College Station's Faint Voice Could Soon Be Drowned Out

Aaron McGruder, top, Connie Chung and Chick Hernandez are among those trained at the University of Maryland's WMUC.
Aaron McGruder, top, Connie Chung and Chick Hernandez are among those trained at the University of Maryland's WMUC. (Courtesy Of Comcast Sportsnet - Courtesy Of Comcast Sportsnet)
By Marc Fisher
Washington Post Staff Writer
Sunday, March 5, 2006

The last student-run radio station on the Washington dial may soon be overpowered and forced off the air by a Baltimore public station intent on creating Maryland's first statewide radio service.

Listeners may imagine public radio to be a genteel alternative to the cacophony of commercial stations, but the off-air politics of the low end of the FM dial can get downright cutthroat, as the University of Maryland students who run WMUC are finding out.

The College Park station, one of the oldest student-managed outlets in the nation, operates on 88.1. So does WYPR, the Baltimore public station that was formerly owned by Johns Hopkins University and sold in 2002 to a group of its managers for $5 million. The new Baltimore management has sought from the start to transform WYPR into a powerhouse that looks beyond its home town to reach and cover an audience all across Maryland. The station's programming is almost identical to the mix of National Public Radio news and talk heard on Washington's WAMU (88.5 FM) and WETA (90.9), with the addition of evening jazz and a Baltimore-oriented talk show instead of WAMU's Kojo Nnamdi.

For five years, WYPR has held a permit from the FCC to boost its signal power, which would let it reach listeners in Columbia, Annapolis and down into Montgomery and Prince George's counties, up to about the Capital Beltway. Starting in 2002, says WYPR President Anthony Brandon, he tried to contact University of Maryland officials to discuss the power boost, which would overwhelm the broadcast signal of student-run WMUC.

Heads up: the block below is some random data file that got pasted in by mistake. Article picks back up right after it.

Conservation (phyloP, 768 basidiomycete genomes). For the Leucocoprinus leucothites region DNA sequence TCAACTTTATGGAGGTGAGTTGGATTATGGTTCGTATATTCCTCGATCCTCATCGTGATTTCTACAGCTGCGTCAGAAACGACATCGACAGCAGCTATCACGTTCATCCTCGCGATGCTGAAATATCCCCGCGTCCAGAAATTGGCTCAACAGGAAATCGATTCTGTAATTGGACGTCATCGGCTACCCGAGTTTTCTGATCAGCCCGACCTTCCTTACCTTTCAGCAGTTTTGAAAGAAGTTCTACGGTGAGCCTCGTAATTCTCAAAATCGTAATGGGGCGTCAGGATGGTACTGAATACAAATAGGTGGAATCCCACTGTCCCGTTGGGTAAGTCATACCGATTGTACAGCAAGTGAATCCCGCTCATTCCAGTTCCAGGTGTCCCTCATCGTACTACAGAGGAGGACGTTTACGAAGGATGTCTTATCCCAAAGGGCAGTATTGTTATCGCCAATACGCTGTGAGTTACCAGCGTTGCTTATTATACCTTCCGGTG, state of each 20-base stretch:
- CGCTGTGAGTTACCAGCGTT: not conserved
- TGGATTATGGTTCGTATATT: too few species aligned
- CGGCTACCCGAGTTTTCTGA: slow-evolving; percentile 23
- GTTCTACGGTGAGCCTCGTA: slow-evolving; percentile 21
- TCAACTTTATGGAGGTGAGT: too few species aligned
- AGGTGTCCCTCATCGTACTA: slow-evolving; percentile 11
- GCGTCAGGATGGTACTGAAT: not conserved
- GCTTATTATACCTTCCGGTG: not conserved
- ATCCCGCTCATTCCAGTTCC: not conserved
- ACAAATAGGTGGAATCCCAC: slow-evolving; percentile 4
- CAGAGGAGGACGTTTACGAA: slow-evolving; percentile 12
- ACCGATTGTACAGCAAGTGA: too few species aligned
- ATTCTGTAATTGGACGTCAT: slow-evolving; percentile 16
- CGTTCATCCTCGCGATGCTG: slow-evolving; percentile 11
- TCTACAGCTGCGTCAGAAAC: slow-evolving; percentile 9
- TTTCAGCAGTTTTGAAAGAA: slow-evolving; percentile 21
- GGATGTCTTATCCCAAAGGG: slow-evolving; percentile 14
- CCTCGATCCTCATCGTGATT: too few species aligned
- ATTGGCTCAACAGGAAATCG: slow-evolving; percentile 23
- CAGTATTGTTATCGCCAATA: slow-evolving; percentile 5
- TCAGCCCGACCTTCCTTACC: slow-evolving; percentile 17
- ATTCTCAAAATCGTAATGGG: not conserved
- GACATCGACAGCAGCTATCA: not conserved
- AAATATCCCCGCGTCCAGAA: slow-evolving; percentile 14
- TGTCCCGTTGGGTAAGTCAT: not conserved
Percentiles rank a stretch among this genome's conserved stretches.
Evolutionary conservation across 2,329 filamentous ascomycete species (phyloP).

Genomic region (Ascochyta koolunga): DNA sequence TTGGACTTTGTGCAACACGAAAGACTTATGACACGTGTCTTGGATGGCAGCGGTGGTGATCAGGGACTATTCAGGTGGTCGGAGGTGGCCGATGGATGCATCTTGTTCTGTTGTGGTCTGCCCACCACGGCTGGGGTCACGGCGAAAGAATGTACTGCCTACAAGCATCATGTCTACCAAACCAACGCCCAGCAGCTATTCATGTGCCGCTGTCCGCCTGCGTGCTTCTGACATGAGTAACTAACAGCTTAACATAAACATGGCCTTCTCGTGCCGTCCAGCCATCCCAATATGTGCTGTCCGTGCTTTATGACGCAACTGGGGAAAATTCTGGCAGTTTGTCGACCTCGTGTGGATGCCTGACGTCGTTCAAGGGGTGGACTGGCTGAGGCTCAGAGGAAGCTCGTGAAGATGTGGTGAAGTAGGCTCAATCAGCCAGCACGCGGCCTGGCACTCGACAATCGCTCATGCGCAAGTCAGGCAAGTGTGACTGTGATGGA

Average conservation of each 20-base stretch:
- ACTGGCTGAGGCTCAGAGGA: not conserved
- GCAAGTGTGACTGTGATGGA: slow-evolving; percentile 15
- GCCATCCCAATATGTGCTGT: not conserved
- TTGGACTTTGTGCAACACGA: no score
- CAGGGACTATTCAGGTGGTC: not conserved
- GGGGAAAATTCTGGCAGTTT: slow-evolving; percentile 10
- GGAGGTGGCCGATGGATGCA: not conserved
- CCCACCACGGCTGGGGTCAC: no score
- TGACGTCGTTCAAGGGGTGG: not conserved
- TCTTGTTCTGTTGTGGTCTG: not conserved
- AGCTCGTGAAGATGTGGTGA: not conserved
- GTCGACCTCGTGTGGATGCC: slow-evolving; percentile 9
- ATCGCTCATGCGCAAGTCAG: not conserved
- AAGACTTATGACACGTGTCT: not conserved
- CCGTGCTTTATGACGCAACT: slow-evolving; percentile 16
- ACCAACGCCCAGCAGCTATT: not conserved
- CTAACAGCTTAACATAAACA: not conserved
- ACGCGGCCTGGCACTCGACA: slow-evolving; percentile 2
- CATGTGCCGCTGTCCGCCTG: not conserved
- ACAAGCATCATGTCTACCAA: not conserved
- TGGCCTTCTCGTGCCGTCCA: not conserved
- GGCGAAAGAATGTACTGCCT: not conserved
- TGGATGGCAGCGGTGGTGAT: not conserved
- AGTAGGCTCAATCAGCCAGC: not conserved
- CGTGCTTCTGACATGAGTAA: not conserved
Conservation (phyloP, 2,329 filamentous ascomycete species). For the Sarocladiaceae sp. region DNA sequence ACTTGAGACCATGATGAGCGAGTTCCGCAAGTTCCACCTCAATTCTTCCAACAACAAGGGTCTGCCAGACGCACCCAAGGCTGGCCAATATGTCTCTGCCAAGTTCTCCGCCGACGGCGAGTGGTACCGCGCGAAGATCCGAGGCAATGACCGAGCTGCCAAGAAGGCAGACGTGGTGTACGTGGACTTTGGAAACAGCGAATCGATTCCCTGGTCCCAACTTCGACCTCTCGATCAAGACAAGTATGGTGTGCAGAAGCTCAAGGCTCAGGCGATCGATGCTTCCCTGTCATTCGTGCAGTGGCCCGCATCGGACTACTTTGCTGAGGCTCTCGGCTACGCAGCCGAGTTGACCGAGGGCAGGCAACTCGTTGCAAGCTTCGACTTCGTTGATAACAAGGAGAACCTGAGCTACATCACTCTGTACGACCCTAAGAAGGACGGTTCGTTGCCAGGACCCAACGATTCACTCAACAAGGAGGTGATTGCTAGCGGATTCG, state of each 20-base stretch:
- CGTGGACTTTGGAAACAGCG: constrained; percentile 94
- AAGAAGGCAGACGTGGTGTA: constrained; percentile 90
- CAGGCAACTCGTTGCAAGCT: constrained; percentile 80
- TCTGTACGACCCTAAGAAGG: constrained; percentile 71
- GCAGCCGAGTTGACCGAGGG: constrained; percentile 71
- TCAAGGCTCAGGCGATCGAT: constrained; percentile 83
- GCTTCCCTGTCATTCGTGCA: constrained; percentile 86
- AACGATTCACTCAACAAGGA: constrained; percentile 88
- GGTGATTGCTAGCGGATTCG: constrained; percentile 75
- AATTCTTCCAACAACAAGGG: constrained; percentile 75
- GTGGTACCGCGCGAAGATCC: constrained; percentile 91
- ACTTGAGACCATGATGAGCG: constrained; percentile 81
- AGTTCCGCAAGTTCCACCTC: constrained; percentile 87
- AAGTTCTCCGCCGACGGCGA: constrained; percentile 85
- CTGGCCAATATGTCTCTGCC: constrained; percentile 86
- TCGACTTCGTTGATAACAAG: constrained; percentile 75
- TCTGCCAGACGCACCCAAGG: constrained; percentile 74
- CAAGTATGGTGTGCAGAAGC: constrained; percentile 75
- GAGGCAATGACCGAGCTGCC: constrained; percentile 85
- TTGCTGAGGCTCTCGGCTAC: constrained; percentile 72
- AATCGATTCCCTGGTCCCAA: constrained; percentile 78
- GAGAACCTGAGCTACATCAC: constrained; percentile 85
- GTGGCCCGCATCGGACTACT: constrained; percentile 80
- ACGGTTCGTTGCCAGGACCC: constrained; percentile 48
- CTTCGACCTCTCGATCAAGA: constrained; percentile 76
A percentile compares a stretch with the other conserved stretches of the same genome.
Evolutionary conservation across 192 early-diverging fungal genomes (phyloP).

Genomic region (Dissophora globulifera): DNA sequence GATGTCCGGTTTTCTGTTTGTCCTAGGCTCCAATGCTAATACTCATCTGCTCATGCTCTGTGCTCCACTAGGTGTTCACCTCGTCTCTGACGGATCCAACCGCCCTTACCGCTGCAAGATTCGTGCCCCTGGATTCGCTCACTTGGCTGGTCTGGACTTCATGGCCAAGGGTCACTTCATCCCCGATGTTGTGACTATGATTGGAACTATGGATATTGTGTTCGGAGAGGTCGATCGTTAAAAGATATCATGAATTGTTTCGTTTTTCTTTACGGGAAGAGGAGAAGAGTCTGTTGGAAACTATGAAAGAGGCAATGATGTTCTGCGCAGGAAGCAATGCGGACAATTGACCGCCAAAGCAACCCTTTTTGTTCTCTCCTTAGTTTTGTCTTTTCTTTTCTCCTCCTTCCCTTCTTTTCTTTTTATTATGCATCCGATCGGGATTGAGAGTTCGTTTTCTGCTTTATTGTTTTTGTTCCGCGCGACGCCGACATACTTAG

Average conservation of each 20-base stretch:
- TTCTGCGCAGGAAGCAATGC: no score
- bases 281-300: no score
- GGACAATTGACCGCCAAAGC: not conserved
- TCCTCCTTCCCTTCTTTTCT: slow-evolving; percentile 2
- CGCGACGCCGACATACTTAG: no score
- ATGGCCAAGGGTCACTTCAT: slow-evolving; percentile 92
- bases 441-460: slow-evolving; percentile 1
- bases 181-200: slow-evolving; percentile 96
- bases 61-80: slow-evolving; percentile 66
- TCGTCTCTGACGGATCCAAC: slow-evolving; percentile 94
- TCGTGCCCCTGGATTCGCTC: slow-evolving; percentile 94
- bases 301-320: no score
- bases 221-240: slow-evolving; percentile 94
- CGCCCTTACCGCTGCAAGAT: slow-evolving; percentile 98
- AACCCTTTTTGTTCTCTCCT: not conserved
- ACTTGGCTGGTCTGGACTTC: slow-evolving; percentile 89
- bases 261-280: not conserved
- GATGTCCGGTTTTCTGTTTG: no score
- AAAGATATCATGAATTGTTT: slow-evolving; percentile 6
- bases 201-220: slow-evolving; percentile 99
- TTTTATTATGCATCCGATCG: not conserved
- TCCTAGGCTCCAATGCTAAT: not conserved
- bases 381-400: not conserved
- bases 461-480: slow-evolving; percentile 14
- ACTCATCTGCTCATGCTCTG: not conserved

The Baltimore station is allowed to trample on the student station's signal because WMUC holds a Class 4 license, the lowest category of FCC license and one that provides zero protection against interference by big boys on the dial. Class 4 licenses, which are no longer granted, were distributed in the early years of FM radio, mainly to college stations for very low-powered transmitters designed primarily to serve students on campus. The FCC reports that it received no objections to the expansion of WYPR's signal.

But although WMUC's tiny 10-watt signal reaches only a few miles beyond College Park, the station has become a cherished sanctuary for cutting-edge rock, a reliable incubator of broadcasting talent and a steady source of play-by-play coverage of Maryland sports teams. WMUC alumni include NPR programming guru Jay Kernis, TV news veteran Connie Chung, cartoonist Aaron McGruder and Comcast sports anchor Chick Hernandez.

Brandon says his efforts to negotiate an amicable arrangement with WMUC never elicited a response from top university officials. Brandon says he had hoped to find a way to move the college station to another spot on the dial. "We didn't want to be heavy-handed," the WYPR president says. "But it's our obligation to broadcast at full power for our listeners in Columbia and Annapolis. We have made no secret of trying to be more Maryland-centric. Our stated objective is to serve the entire state."

But university counsel Anne Bowden says it's "highly presumptuous" of WYPR to suggest that WMUC move to a different frequency. Station engineers add that there is no available frequency in the highly congested Washington radio spectrum. Brandon agrees that might be true, but says he was willing to help the college station expand its Internet presence or send interns to the Baltimore station.